Maternity unit to close?
CONCERN has spread in Omagh that the maternity and gynaecology department at Tyrone County Hospital is to be shut down in a year’s time – a move which has been described as literally taking away the hospital’s “life and limb.”
But the unconfirmed reports that the unit could face the chop in a new shake-up of the National Health Service have been refuted as “nothing more than pure speculation” by the Omagh Unit of Management’s Group Administrator, James Henderson.
However, the UH has learned from a reliable source that there is a proposal under consideration that the unit at the ‘County’ is to close, and that expectant mothers will have to travel to the Erne Hospital in Enniskillen to have their babies.
Elderly people robbed
AN Augher woman was the victim of robbers when intruders broke into her home in the early hours of the morning and stole a number of items.
Police are also investigating an earlier robbery at the home of an elderly lady in the Plumbridge area which occurred last week.
At around 2am, a 76-year-old woman at Favour Royal Road, Augher, was disturbed by a male intruder who shone a torchlight into her face.
He pushed the woman on the bed and told her to lie there and not move. He then ransacked the house.
Afterwards, when he had gone, the woman went downstairs and discovered that some of her valuables had been stolen.
‘Happy Tyrone in 1970’
THE extent of Tyrone’s future road construction programme was disclosed when the Minister of Home Affairs, William Craig, attended a special meeting of the County Council in Omagh. By 1970 the county will be served by the motorway, and a network of dual carriageway and trunk roads, by-passing many towns and villages.
Commencement dates and the schedule of work announced by the minister are:
Feb 1965 -The Lagehy section of the M1.
June 1965 – Dungannon by-pass and the final stretch of the MI.
October 1965 – Augher by-pass.
October 1965 – Omagh-Dromore road.
December, 1966 – External by-pass of Omagh. This will be so designed as to allow for construction as a dual carriageway in the future.
June, 1967 – Newtownstewart by-pass, and a dual carriage road by-passing Strabane to the Derry boundary.
June, 1968 – Victoria Bridge to Strabane road, consideration to be given to a proposal that it should be dual carriageway.
October, 1968 – By-passes of Clogher, Fivemiletown, Trillick and Kilskeery.
The M1 will be completed at the end of 1966 but consideration of its extension to the Ballygawley roundabout will not be given for five years. Mr Craig told the meeting that the Ministry appreciated the good work being done on the roads in Tyrone. He wished that other counties had done as much in the way of reconstruction.
He also said he did not share the anxiety over the additional traffic that would be put on the roads when the railway closed.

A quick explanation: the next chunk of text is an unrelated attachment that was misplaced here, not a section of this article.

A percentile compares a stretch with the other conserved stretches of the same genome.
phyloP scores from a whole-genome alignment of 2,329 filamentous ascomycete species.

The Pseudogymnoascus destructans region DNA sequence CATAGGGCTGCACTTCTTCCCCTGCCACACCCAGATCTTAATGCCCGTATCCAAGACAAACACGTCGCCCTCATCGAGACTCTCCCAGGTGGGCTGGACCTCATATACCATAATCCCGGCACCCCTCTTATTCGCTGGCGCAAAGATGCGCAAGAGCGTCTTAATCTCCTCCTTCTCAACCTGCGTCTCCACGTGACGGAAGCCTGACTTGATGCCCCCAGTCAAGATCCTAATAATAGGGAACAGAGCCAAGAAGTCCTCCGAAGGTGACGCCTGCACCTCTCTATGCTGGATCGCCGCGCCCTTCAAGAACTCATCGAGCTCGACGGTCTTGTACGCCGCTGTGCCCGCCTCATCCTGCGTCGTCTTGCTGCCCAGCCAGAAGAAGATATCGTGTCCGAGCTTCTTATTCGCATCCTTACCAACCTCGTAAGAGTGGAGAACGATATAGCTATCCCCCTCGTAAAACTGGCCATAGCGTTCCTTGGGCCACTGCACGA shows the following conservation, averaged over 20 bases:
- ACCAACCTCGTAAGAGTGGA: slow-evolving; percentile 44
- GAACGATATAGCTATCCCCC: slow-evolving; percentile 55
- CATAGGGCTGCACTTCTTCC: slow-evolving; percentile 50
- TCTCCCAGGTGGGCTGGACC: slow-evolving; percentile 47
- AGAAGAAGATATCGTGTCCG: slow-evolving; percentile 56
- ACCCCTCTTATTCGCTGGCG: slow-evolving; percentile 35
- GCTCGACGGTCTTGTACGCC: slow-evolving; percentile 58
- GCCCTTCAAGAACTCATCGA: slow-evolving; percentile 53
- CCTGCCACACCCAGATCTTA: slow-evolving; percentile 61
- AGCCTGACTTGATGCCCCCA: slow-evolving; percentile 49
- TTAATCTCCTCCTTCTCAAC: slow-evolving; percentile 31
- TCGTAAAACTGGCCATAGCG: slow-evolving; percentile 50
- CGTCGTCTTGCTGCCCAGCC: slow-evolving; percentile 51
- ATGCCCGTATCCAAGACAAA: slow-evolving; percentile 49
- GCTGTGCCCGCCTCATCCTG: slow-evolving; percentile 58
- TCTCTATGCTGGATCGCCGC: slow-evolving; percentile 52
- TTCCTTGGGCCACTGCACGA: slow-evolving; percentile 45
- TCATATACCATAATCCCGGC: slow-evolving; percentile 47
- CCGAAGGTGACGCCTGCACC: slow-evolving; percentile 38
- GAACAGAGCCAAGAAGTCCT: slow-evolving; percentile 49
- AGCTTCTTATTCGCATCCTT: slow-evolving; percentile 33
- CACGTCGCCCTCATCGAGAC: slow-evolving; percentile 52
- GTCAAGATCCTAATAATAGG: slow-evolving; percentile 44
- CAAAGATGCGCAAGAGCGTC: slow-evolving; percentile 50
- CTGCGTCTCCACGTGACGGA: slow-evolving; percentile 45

GAA posts thrown in river
POSTS erected in a field at Knockmoyle, near Omagh, for a GAA football match to be played on were pulled up, broken and thrown into an adjacent river on Saturday night.
The discovery was made on Sunday morning when a notice was found posted at the entrance to the field purporting to be signed by local Unionist farmers, and which stated that ‘no Gaelic football would be allowed in the district on a Sunday.’
The farmers, whose names appeared on the notice, subsequently denied all knowledge of it.
The use of the field for the match had been recently given to the Knockmoyle GAA club by a local Unionist farmer named David Wilson.
New posts were erected on Sunday morning, and in the afternoon a large crowd witnessed the match, between Omagh and Knockmoyle teams.
The former won by ten points to three points.
There were no untoward incidents or interferences during the game and the RUC are investigating the removal of the posts.
THE name of the King has disappeared from passports issued by the government of the 26 counties.
In future the passport will request ‘safe passages for citizens of the 26 counties in the name of Eamonn de Valera, Minister for External Affairs.’
Mother and children killed
ONE of the most ghastly tragedies recorded in the annals of the Co Tyrone took place on Saturday morning but a mile or two from the town of Omagh, at a little spot called Ballinamullin. From the details hastily gathered, it would appear that a man named Owen McAleer, who was well known in Omagh and local districts, attracted much remark during the past few days by his extraordinary conduct.
Dr Todd attended him, and as a result of his observations reported the matter to the police.
When two members of the RIC visited the home they discovered to their horror the dead bodies of the man’s wife and two children lying in the laneway near the dwelling house. On making a further search the police constables discovered the body of the husband in a quarry hole.
The previous night Dr Todd had been attending McAleer, and when he heard the horrible news he sent word to the police to go out and arrest McAleer, who had for some years been a patient in the Omagh Lunatic Asylum, and who had recently been drinking heavily. Dr Todd told our representative that they found the bodies lying on the street. The wife and children had been badly beaten in the head with an instrument. The police searched for McAleer, and after about two hours they discovered him lying in a quarry-hole.
He was then dead, and this was about 500 yards from the house. They also found the instruments with which it is believed the murders were committed.
The news of the ghastly tragedy was learned with the greatest dismay in Omagh, where McAleer and his family were well known.